Eva Marie Rødbro is not your typical documentarian. The director of several provocatively-titled shorts – including 2008’s 'Fuck You, Kiss Me' (2008) and 2010’s 'I Touched Her Legs' (2010) – Rødbro makes the leap to feature-length work with 'I Love You I Miss You I Hope I See You Before I Die'.
The film is an experimental, American West-set portrait of one Texas family living in Colorado Springs desperately struggling to make ends meet while navigating the universal complications of everyday life.
At the centre of the impoverished maelstrom is the young, blonde, no-nonsense Betty – an expectant mother and a force of nature in her own right. And also the window through which the Danish director enters these foreigners' lives.
Exposing the most intimate aspects
"I've known Betty and her family since 2009. I met them while doing another project in a small town in central Texas where they used to live," Rødbro explains. "The first time we met she was hanging out with her siblings, smoking cigarettes on their ramshackle porch. She looked like a movie star. She was queen of the pack – and both bored and curious enough to want to hang out."
"From the beginning our relationship was to be earnest and equal – we both wanted something from one another," Rødbro continues. "I helped her with homework, gave rides, and sometimes paid for weed. She opened her family's house to me and my camera."
Indeed she did. From Betty, to her troubled partner, to her loyal mom – to the eight other friends and family members all residing in one suburban house – every individual featured in 'I Love You I Miss You I Hope I See You Before I Die' seems quite at ease exposing some of the most intimate aspects of their lives.
"Everything you see the characters do in the film is everyday stuff to them and not stuff they try to hide," Rødbro emphasizes. "Smoking weed and snorting an oxycontin is not even illicit. But there is a lot I don't film. There’s a constant balance when you're also friends with your characters."
Not going for the narrative story
It’s a friendship that was built delicately over the past decade – one which turned this "outsider" filmmaker into nothing less than a personal confidant with a camera.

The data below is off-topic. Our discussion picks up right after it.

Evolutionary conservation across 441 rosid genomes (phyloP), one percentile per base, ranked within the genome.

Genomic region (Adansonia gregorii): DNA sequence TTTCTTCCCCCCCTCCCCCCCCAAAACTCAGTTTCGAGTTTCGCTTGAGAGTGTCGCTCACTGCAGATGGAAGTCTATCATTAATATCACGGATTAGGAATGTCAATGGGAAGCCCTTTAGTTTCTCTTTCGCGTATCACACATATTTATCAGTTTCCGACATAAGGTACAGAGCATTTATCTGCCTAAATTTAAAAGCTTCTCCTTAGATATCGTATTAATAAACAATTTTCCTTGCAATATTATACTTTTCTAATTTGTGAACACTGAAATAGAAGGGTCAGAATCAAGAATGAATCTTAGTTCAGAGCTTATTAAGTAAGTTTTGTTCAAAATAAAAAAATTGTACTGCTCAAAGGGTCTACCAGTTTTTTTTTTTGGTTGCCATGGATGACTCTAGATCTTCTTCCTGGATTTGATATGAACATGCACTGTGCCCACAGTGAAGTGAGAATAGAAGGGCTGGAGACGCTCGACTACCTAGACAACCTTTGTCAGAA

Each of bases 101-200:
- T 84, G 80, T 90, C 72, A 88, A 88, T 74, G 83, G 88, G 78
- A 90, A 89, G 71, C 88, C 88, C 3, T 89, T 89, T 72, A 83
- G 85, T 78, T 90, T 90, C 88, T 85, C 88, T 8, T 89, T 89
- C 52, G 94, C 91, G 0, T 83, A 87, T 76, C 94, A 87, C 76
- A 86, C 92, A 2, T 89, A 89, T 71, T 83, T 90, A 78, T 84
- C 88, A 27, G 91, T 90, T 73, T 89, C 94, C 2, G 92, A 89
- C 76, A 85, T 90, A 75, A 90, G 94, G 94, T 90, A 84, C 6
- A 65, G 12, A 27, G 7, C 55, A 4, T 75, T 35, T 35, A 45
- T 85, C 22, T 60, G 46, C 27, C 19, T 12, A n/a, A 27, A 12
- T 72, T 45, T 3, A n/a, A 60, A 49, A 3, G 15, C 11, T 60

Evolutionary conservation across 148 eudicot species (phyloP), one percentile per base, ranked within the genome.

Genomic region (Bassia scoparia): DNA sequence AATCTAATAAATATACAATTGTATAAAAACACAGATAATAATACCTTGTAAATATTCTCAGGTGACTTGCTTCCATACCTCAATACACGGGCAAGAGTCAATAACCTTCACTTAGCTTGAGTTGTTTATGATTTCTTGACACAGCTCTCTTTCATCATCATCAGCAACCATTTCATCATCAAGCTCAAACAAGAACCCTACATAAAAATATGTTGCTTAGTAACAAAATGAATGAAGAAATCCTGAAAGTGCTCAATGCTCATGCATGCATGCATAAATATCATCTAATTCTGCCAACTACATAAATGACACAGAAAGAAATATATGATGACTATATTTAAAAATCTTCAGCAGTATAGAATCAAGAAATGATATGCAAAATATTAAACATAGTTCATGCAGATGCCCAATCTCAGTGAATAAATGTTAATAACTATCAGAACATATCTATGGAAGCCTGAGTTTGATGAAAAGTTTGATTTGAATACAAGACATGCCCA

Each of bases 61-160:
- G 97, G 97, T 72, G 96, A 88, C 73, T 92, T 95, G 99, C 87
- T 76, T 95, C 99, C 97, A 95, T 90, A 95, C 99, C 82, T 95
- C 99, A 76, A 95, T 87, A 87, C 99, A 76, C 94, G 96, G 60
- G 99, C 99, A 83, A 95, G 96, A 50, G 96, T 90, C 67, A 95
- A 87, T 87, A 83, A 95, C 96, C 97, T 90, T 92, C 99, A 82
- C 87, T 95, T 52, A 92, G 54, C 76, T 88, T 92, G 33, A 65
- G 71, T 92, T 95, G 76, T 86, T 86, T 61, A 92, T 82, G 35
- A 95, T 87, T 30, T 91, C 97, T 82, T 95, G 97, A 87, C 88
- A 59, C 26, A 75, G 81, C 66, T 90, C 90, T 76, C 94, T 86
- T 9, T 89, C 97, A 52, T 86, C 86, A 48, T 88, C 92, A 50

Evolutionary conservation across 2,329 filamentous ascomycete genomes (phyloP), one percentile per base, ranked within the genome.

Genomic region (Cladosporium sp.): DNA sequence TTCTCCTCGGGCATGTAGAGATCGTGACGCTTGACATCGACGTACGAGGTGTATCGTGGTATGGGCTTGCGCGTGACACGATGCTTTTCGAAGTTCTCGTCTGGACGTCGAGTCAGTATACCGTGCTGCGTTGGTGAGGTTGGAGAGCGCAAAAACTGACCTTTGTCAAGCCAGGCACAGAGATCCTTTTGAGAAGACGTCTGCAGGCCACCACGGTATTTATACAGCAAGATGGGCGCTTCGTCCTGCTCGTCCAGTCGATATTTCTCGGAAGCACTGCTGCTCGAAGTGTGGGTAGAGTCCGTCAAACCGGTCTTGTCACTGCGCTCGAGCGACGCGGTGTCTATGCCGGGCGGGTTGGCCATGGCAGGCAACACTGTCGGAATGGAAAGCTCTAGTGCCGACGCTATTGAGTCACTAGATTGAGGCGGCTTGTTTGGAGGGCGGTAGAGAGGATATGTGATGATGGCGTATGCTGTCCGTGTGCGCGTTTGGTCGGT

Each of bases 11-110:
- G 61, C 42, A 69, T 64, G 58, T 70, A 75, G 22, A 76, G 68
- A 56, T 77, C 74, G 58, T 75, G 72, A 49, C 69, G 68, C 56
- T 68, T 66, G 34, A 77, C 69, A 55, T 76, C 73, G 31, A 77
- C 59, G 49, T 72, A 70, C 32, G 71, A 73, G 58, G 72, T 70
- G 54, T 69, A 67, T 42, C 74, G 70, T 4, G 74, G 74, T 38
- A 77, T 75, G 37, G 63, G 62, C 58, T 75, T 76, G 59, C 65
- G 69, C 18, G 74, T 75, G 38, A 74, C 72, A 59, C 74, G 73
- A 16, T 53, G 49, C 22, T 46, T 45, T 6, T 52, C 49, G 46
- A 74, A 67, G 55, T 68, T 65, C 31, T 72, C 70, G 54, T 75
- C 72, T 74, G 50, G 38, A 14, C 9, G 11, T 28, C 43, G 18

"When you’re an outsider you question what’s taken for granted," Rødbro theorizes. "Also, there are probably some important things you don’t notice because you don’t know what they are. Other things you do see cause you to recognize them as either unique or universal."
Which also explains the director’s unconventional approach to the filmmaking process itself.
"I think the more narrative story of Betty’s life has been told in other films," Rødbro definitively declares. "I wasn't interested in doing that again." Indeed, the film – with its dreamy disjointed sequences and techno party music soundtrack – is certainly no run-of-the-mill doc.
"I was aiming to make a picture that doesn't try to look like a 'real' film. I wanted to meet and celebrate a life not having to look like an ordinary life. After all, life itself consists of little pieces of emotion and information that we try to orchestrate."
A committed relationship
As for how all her characters are now dealing with being seen by an international audience on the big screen the jury is still out. "Betty has only seen the finished film on her phone so far," Rødbro states, adding that, "She's seen many clips throughout the making. Like everybody she finds it strange seeing and hearing herself, but she says that she feels like that’s 'totally her' in the film."
However for Rødbro, a 2015 graduate of the National Film School of Denmark’s documentary programme who began her filmmaking studies at the Gerrit Rietveld Academie in Amsterdam (after originally pursuing the fields of photography and the visual arts), the IDFA premiere is like "coming full circle."
Whether she’ll continue to shoot with Betty and the family in the future, though, remains an open question. Then again, the point is moot. Filmmaking has now become secondary to the committed relationship Rødbro has developed with her characters. As the godmother to Betty’s young children the Danish director will be following her American family with or without a camera in hand.
Lauren Wissot is contributing editor of Filmmaker magazine and Documentary magazine.